We are a few short weeks away from Early Decision and Early Action deadlines at many U.S. universities. Whether or not your students are applying to U.S. universities via early or regular deadlines, I thought it might be useful to outline the importance of the HALI letter.
Over the course of my career in admissions, I’m guessing I have probably read about 15,000 applications from all over the world and I have also worked closely with HALI organizations (which has been a total pleasure!). If there’s anything I’ve learnt, it’s that the HALI letter can be one of the most important documents in an applicant’s file. Admissions officers find it hard to dig around in the dark when it comes to figuring out who a candidate is and what kind of preparation they have. Sometimes an applicant is so compelling that we can look over a few areas of uncertainty and admit the candidate, but I would say that this is the exception rather than the norm. For the most part, the more information and context we have, the better.
You have a significant role to play in giving admissions committees a sense of who the candidate is and to try as best as you can to pro-actively answer questions that you know an admissions officer might have. Some admissions officers will follow up with you for more information; others will not. Ultimately, you don’t want an admissions committee to cast your candidate aside because these questions have not been answered.
In a nutshell, the HALI letter is a letter from the HALI organization which outlines why the candidate is a strong and suitable applicant for higher education. More than that, however, the letter can give context that is hard to relay in detail through required documents—teacher recommendations and admissions essays. The letter can and should give detailed context on a range of things: a student’s schooling (both on national exam results and type of school); background (family, where they grew up); suitability for the U.S. education and culture (adaptability, resilience, initiative, collegiality etc.); details of hardship/disadvantage they have experienced; perceived ‘weaknesses’ in the application (academic or otherwise); how they have grown/changed since they started working with you; difficulties faced taking TOEFL/SAT tests (Did they travel overnight to the test center? Did their village pull together funds to pay for the tests?); financial details that may not be clear when a student fills out the CSS profile or other financial aid forms; the rigor of your own admissions process when you select candidates; and context on the education system in the student’s home country.
How can I submit the HALI letter?
There are a few ways to do this. A lot depends on the nature of your organization and whether you are supporting students through the university application process only or providing a longer, more intensive program possibly with an academic component.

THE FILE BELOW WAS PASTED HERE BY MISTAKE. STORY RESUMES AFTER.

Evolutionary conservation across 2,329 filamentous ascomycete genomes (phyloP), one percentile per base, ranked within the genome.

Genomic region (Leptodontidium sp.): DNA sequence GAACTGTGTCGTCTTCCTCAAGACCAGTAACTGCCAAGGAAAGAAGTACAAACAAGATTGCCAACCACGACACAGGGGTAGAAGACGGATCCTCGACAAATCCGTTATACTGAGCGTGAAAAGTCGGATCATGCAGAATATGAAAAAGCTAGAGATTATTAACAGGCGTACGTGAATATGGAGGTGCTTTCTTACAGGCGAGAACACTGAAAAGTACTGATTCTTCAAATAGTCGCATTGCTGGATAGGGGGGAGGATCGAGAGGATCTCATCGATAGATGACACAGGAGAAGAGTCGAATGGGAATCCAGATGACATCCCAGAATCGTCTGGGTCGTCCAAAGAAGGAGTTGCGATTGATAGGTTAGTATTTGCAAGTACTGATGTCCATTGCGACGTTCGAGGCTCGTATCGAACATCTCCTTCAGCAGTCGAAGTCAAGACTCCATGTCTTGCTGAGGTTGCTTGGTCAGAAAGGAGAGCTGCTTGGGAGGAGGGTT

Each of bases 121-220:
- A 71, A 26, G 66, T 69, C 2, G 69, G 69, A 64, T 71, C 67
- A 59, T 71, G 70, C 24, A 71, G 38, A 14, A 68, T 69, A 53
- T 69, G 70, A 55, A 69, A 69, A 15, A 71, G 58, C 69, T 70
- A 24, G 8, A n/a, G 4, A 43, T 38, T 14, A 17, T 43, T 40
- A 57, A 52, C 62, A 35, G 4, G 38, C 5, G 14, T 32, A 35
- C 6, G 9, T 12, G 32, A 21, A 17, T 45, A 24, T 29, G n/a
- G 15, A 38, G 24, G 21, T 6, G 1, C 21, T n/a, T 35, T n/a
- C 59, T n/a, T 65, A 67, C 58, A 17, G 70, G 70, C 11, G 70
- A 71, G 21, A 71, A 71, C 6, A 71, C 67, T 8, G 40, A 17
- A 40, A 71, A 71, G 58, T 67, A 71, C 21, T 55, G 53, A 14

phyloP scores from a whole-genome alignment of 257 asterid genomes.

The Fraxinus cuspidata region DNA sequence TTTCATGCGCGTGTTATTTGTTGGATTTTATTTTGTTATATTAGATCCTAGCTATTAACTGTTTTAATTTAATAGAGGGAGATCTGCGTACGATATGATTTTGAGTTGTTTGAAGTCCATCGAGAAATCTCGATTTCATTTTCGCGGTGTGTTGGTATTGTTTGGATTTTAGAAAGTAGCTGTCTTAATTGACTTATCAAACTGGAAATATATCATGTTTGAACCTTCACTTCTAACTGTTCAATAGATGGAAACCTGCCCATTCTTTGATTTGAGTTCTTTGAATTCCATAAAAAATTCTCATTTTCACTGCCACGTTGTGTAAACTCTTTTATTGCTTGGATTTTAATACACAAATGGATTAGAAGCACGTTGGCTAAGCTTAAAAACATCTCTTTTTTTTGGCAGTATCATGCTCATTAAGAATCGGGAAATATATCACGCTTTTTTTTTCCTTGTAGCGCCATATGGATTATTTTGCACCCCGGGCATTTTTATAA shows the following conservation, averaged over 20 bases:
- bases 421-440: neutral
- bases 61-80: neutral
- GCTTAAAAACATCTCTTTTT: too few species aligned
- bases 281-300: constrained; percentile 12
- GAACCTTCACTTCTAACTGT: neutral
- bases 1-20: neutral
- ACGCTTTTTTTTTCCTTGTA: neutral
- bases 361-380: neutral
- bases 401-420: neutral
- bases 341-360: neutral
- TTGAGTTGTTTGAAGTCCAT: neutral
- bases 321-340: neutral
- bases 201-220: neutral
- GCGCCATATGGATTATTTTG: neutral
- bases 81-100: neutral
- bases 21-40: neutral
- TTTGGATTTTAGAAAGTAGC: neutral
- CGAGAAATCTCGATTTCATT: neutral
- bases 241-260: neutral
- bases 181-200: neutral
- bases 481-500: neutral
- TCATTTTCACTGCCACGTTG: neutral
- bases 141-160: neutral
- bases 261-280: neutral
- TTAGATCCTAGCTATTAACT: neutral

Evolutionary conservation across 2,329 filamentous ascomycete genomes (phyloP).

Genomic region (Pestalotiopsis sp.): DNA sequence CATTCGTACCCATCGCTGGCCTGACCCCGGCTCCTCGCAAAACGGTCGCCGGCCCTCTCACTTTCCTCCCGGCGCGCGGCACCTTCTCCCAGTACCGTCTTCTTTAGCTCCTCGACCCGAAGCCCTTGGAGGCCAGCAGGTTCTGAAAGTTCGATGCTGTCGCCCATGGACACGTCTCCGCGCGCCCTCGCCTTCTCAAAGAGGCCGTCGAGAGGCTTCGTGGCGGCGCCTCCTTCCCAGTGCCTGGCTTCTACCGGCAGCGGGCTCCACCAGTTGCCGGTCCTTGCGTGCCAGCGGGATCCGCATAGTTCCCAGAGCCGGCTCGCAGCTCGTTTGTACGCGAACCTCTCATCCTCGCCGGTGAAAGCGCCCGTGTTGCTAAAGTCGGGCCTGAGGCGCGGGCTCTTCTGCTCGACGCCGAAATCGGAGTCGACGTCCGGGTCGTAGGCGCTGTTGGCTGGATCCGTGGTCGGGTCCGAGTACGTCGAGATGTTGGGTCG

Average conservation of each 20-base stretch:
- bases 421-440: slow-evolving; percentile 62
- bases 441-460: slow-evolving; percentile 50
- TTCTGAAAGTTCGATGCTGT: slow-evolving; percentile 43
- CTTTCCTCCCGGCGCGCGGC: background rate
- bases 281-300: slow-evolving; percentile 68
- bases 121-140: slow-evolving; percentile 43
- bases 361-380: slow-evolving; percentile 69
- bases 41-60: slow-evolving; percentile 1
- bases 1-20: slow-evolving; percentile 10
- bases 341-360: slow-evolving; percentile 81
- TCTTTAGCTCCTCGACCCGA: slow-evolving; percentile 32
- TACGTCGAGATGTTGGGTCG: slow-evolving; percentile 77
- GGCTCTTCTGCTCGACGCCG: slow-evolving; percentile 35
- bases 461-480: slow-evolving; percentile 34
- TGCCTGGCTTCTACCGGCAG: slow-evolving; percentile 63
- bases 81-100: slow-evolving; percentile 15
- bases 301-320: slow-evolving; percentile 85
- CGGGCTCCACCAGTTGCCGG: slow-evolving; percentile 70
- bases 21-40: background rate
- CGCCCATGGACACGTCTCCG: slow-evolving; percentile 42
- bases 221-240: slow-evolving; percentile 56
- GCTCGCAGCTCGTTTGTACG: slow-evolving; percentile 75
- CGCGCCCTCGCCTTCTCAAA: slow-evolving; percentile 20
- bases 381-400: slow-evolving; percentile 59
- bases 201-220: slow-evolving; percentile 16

- The student can invite you to their application to write an “Optional Recommendation” which they can submit alongside their school documents. There is a category for “College Access Counselor” among the Optional Recommendation list on the Common Application.
- If you’re working with the counselor/head teacher/tutor of the student’s high school, the letter could be attached to the counselor letter .
- If your program is longer and more intensive (where your organization has worked with the student for a significant amount of time including academic work), your letter should probably replace the standard counselor letter.
- If you find that it is not possible for you to submit your letter via the Common App or other application platform, try and find out who in the admissions office reads applications from your country—there’s always a person even though it feels like an abyss! Once you have a name and an email address, make sure you keep lines of communication open. Ask them if they will accept a letter on the student’s behalf and send it in by the application deadline. If it’s hard to find out who that person is, send in your letter via email attachment to the general admissions email and ask them to attach it to the student’s application. Always include the full name of the student and the birthdate. If you’re not sure this will work, send the letter to the Dean or Director of Admissions AND to the general admissions email 😊
More than anything: try and find out who is responsible for reading your students’ files. Once you know that person, a relationship can be cultivated. I found that this was one of the key aspects when working with HALI organizations and students. The more I knew about a candidate AND an organization, the better—always!
Good luck to you and all your candidates this admissions season.
Rebekah Westphal was Director of International Admissions at Yale University for 11 years. She is now the Director of the Office of Fellowships at Yale. Rebekah was the co-founder of the inaugural HALI Indaba in 2016 along with Rebecca Zeigler Mano.